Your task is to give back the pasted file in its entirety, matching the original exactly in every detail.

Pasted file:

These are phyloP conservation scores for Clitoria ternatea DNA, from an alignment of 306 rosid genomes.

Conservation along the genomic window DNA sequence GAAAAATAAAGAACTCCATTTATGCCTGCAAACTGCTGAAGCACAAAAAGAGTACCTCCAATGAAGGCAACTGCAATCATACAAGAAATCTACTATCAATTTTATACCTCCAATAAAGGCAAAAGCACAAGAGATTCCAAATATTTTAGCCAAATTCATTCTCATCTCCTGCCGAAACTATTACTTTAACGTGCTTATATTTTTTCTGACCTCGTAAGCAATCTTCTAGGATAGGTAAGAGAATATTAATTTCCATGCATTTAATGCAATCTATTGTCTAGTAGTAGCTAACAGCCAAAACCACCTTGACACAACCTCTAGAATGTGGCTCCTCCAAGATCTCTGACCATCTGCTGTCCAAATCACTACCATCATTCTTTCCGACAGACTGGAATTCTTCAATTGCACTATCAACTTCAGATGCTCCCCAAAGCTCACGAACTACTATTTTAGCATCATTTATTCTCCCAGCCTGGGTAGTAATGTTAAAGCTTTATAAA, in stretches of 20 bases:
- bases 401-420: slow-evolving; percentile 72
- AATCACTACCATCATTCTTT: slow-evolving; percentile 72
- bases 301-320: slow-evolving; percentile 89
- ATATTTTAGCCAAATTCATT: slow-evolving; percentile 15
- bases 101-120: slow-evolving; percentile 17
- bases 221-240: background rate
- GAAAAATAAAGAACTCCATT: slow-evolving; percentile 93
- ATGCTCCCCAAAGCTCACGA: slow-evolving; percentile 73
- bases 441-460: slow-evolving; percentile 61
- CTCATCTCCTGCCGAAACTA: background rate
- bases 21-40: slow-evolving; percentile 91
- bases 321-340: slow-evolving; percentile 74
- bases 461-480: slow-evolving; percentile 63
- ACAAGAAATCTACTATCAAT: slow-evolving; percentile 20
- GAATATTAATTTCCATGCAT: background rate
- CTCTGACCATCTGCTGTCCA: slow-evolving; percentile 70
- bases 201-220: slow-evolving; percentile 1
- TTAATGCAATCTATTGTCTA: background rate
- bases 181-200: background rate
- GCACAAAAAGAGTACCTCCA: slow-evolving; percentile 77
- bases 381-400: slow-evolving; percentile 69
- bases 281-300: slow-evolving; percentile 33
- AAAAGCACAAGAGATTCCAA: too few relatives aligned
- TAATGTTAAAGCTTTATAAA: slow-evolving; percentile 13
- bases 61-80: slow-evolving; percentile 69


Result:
These are phyloP conservation scores for Clitoria ternatea DNA, from an alignment of 306 rosid genomes.

Conservation along the genomic window DNA sequence GAAAAATAAAGAACTCCATTTATGCCTGCAAACTGCTGAAGCACAAAAAGAGTACCTCCAATGAAGGCAACTGCAATCATACAAGAAATCTACTATCAATTTTATACCTCCAATAAAGGCAAAAGCACAAGAGATTCCAAATATTTTAGCCAAATTCATTCTCATCTCCTGCCGAAACTATTACTTTAACGTGCTTATATTTTTTCTGACCTCGTAAGCAATCTTCTAGGATAGGTAAGAGAATATTAATTTCCATGCATTTAATGCAATCTATTGTCTAGTAGTAGCTAACAGCCAAAACCACCTTGACACAACCTCTAGAATGTGGCTCCTCCAAGATCTCTGACCATCTGCTGTCCAAATCACTACCATCATTCTTTCCGACAGACTGGAATTCTTCAATTGCACTATCAACTTCAGATGCTCCCCAAAGCTCACGAACTACTATTTTAGCATCATTTATTCTCCCAGCCTGGGTAGTAATGTTAAAGCTTTATAAA, in stretches of 20 bases:
- bases 401-420: slow-evolving; percentile 72
- AATCACTACCATCATTCTTT: slow-evolving; percentile 72
- bases 301-320: slow-evolving; percentile 89
- ATATTTTAGCCAAATTCATT: slow-evolving; percentile 15
- bases 101-120: slow-evolving; percentile 17
- bases 221-240: background rate
- GAAAAATAAAGAACTCCATT: slow-evolving; percentile 93
- ATGCTCCCCAAAGCTCACGA: slow-evolving; percentile 73
- bases 441-460: slow-evolving; percentile 61
- CTCATCTCCTGCCGAAACTA: background rate
- bases 21-40: slow-evolving; percentile 91
- bases 321-340: slow-evolving; percentile 74
- bases 461-480: slow-evolving; percentile 63
- ACAAGAAATCTACTATCAAT: slow-evolving; percentile 20
- GAATATTAATTTCCATGCAT: background rate
- CTCTGACCATCTGCTGTCCA: slow-evolving; percentile 70
- bases 201-220: slow-evolving; percentile 1
- TTAATGCAATCTATTGTCTA: background rate
- bases 181-200: background rate
- GCACAAAAAGAGTACCTCCA: slow-evolving; percentile 77
- bases 381-400: slow-evolving; percentile 69
- bases 281-300: slow-evolving; percentile 33
- AAAAGCACAAGAGATTCCAA: too few relatives aligned
- TAATGTTAAAGCTTTATAAA: slow-evolving; percentile 13
- bases 61-80: slow-evolving; percentile 69